You’ll learn how to ask for help. You’ll learn how to watch your own back and take care of yourself. You’ll learn how to stand your ground and refuse to buy things you don’t want. (Or you’ll buy them anyway because you feel too guilty to say no to a kid who’s just spent an hour giving you his best “tour” of an ancient temple.) And then you’ll learn how to be okay with that.

You’ll learn how tired you can get before you absolutely snap. You’ll learn how long you can go without eating and how badly it affects you (and the people you’re with). You’ll learn how many days you can go without a shower when you don’t have access to one.

You’ll learn how to ask questions and clarify information.

Most importantly, though, you’ll learn humility and gratitude. And also how to swallow your pride.

You won’t regret going somewhere new

You might be sitting there thinking, Sure, travel is great, and I’d love to go somewhere. But there’s a global pandemic happening at the moment…remember?

It’s true. Covid-19 has left most of us landlocked, and even housebound for long stretches. Right now is certainly not the best time to travel, and may not even be possible in a lot of cases.

But when it becomes possible and safe again (and at some point, it will), please travel.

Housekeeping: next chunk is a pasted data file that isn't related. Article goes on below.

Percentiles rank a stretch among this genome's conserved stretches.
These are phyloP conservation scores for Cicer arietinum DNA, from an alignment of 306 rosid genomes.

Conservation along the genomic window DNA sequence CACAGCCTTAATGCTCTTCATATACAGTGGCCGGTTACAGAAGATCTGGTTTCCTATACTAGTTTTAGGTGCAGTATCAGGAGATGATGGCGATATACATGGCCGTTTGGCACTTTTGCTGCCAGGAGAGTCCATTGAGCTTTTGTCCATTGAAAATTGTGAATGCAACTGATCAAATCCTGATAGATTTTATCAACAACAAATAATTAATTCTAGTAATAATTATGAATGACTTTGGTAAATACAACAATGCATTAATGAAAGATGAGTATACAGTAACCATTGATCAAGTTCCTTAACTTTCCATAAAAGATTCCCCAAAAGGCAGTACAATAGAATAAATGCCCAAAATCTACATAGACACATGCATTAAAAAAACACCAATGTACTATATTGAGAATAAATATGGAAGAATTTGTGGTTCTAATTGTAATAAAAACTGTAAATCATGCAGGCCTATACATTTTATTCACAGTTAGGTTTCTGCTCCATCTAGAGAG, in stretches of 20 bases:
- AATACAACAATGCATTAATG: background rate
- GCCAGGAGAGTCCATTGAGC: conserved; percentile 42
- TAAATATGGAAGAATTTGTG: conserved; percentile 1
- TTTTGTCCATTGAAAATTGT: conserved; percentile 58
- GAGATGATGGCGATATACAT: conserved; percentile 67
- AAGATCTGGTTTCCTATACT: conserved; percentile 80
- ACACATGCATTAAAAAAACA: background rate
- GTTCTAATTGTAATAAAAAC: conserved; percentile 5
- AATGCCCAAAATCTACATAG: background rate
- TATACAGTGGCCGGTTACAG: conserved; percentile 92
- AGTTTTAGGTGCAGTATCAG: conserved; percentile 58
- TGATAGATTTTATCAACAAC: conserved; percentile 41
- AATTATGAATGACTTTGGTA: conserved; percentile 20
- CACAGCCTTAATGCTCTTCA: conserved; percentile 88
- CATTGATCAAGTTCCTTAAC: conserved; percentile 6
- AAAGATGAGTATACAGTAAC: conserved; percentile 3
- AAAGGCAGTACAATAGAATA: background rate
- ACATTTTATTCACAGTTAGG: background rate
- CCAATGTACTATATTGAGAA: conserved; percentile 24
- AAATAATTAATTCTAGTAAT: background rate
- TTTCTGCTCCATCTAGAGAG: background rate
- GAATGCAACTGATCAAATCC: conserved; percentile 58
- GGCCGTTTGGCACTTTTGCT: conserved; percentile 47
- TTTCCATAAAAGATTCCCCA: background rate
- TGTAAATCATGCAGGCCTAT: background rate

Travel all you can, as often as you can, as far as you can. Travel once a month, once a year, or once a decade, if that’s what you can manage. Travel as cheaply as you can, or as expensively as you can. It doesn’t matter how you do it, where you go, or what you need to do to get there. Just make sure you do it.

Every new adventure is an investment in yourself, and every journey holds many new lessons to learn.

The more you stretch yourself, the better you become. The more you learn about the world and the more you encounter people who are different from you, the greater your capacity for compassion, empathy, and openness. You understand how to be a better human being by interacting with people and learning about them. You understand how to help people and create a better world for all by seeing it with your own eyes.

Travel may cost money, but never traveling costs much more.

I promise you won’t regret it.

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Writer & proofreader. I love travel, reading, coffee, and exploring nature. On a mission to keep learning, growing, and enjoying this adventure we call life.